Disruptive Technologies

Course site for Disruptive Technologies. Exploring identity, community, & design.

What We Want From Faculty

A pop up WordPress site from students at UVA in the wake of the Martese Johnson incident. That’s a terrible word, incident, to describe what happened to this young man. Even in the absence of an appropriate word I felt it was an important site to share for lots of reasons. Through the lens of both community and identity I feel there is much to discuss. What in these words can you relate with?

 In class on 3/19/2015, our class discussion touched on the lack of support students feel from faculty in the aftermath of the brutalization of Martese Johnson and at other times of crisis here at UVA, especially when those crises center around race. We took the last ten minutes of class and wrote out what we wanted to tell our faculty. These comments are excerpted from those 27 students’ in-class responses. Who are we? We are women and men. We are Asian, black, Latino, white and multiracial. We are from a variety of cultural, national, ethnic, socioeconomic, gender and sexual identities and backgrounds.

5 Comments

  1. I can relate to these words:
    “I need you to make your classrooms not only a safe space, but also an open and welcoming space. When there is an event like this, please talk to us about it…”
    There are so many situations that happen in the national and local news, and in campus communities – many times it’s hard to know how to talk about the brutal, racist, sexist, violent, degrading behavior that we witness.
    A safe, opening, and welcoming classroom can provide the context where students and teachers can address these complex issues and hopefully come to a deeper understanding of what’s going on in our communities; maybe such discussions could be a step towards healing.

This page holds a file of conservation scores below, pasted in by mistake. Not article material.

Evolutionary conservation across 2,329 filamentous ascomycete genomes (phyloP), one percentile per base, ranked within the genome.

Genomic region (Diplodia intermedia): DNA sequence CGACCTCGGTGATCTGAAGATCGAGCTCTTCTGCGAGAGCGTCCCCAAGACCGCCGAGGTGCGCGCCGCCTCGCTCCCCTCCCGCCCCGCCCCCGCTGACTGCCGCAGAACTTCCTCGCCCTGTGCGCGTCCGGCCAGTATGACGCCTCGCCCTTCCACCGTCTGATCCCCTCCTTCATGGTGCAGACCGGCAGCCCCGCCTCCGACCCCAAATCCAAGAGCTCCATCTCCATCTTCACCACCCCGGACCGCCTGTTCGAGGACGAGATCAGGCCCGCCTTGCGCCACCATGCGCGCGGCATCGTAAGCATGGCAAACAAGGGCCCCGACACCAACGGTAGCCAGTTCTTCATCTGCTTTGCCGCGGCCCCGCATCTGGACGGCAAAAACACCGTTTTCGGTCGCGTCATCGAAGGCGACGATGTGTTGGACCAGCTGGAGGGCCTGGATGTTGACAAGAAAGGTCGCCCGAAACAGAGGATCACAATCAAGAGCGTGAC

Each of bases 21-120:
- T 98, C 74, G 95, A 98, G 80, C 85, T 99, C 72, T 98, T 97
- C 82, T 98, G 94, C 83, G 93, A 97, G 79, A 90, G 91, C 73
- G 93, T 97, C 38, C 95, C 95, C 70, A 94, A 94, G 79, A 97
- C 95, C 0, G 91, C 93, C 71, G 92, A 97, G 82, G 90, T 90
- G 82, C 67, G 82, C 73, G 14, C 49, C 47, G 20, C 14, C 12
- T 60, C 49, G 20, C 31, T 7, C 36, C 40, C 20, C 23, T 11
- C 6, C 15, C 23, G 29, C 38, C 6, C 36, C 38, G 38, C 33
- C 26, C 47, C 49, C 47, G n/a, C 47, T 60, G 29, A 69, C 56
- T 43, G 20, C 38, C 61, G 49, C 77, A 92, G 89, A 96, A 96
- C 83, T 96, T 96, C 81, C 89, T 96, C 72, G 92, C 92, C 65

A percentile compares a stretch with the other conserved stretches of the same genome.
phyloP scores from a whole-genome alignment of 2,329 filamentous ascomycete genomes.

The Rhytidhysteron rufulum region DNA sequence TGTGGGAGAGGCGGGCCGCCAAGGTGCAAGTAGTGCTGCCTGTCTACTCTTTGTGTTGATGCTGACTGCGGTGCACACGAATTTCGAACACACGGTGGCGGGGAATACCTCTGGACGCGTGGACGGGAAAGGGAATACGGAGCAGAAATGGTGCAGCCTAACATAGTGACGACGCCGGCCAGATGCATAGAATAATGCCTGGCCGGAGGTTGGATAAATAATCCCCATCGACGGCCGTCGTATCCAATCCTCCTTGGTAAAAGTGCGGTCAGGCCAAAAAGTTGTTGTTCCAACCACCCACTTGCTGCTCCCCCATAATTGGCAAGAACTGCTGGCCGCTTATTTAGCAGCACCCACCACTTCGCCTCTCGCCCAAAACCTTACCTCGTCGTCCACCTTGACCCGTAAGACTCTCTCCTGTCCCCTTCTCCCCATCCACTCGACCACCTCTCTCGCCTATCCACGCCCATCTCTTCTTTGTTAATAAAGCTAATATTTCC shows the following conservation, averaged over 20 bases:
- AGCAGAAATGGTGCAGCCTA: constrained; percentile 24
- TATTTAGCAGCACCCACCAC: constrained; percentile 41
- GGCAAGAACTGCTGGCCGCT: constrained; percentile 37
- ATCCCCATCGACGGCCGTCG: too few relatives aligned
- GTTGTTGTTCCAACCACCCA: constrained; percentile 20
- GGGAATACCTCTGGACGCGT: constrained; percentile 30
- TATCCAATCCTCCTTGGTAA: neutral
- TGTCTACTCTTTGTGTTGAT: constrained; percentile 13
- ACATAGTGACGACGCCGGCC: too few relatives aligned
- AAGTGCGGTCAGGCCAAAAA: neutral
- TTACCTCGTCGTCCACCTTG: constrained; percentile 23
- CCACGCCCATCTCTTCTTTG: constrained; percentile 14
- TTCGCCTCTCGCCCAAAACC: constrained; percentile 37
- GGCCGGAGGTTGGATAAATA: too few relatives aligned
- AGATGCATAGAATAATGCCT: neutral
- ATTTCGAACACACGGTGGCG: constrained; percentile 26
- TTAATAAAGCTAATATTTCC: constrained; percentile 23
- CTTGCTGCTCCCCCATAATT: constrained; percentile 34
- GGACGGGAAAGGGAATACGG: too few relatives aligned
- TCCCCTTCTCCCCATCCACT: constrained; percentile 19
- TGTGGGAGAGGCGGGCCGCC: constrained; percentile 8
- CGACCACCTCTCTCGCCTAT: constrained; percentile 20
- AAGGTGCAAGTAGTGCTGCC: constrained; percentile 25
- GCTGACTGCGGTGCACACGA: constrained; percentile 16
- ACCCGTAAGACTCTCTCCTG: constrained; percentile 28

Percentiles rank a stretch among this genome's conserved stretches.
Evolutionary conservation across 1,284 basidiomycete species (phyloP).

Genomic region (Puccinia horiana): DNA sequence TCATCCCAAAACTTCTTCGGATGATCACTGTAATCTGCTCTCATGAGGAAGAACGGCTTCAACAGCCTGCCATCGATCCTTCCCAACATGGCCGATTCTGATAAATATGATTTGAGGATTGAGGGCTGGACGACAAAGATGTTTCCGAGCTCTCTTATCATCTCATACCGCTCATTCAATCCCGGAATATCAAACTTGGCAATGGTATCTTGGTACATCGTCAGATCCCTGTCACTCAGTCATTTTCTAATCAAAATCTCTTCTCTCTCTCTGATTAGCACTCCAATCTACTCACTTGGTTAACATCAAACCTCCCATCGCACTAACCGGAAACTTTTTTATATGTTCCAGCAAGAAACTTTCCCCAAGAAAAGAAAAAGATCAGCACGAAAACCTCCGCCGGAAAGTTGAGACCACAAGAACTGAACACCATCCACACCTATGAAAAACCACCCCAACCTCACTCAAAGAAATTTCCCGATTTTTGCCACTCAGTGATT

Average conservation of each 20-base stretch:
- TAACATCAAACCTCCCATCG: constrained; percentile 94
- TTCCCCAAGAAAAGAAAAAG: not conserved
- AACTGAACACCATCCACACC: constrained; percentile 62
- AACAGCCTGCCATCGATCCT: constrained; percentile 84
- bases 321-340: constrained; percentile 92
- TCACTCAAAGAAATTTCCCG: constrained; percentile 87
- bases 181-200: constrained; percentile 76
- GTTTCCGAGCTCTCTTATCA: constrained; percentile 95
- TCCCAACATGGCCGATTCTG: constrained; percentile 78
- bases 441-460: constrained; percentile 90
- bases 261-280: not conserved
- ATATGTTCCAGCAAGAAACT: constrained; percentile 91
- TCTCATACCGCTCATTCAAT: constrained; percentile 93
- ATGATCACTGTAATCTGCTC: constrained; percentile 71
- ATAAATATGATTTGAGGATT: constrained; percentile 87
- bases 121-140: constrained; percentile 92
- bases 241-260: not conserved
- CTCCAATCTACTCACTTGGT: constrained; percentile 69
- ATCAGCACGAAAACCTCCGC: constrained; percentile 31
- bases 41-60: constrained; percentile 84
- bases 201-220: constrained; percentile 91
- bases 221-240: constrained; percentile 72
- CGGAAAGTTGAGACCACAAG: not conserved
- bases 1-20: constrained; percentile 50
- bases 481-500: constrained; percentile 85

• I couldn’t agree more, Jay. I remember when September 11th happened I was teaching a class — and while PSU did not cancel classes I recall lots of faculty doing so. Class was later that afternoon and I emailed my students and said I’m willing to cancel, but that I would also come to the classroom and just hang out and talk with them. They were mostly freshman and they were terrified. Almost all of them showed up that day and while I certainly didn’t have the emotional energy to do it, I felt like they needed a grown up to talk to about one of the most horrific things that will happen in this country. Not the same as the context above, but as a teacher I feel an obligation to help my students navigate all sorts of complex conversations.

      • Chris Williams

        March 26, 2015 at 3:28 pm

        I think the faculty the students are talking about are the ones who do not take the mentor role frequently. Cole, what you did for your students that day is that extra everyone wants but either don’t have the time to give.

        • Hi Chris, I hear you … but let me add this — you make time, you don’t have time. My days are consumed with helping to run a University (and I teach on the side). So much of it is about what we think our roles are as an individual and a member of a community. That day when we were attacked I saw a room full of kids who were far from home (many from the NY/NJ area) who needed an adult. I don’t see it going above and beyond, I see it as a core responsibility that we as educators/administrators/staff/whatever owe to our students.

          I like that the students at UVA are saying out loud. That goes a long way.

    • If we can’t talk about sensitive issues in a classroom, then we have no reason to be in a classroom. The cornerstone of learning is transformation and the essential ingredient of transformation is discomfort.

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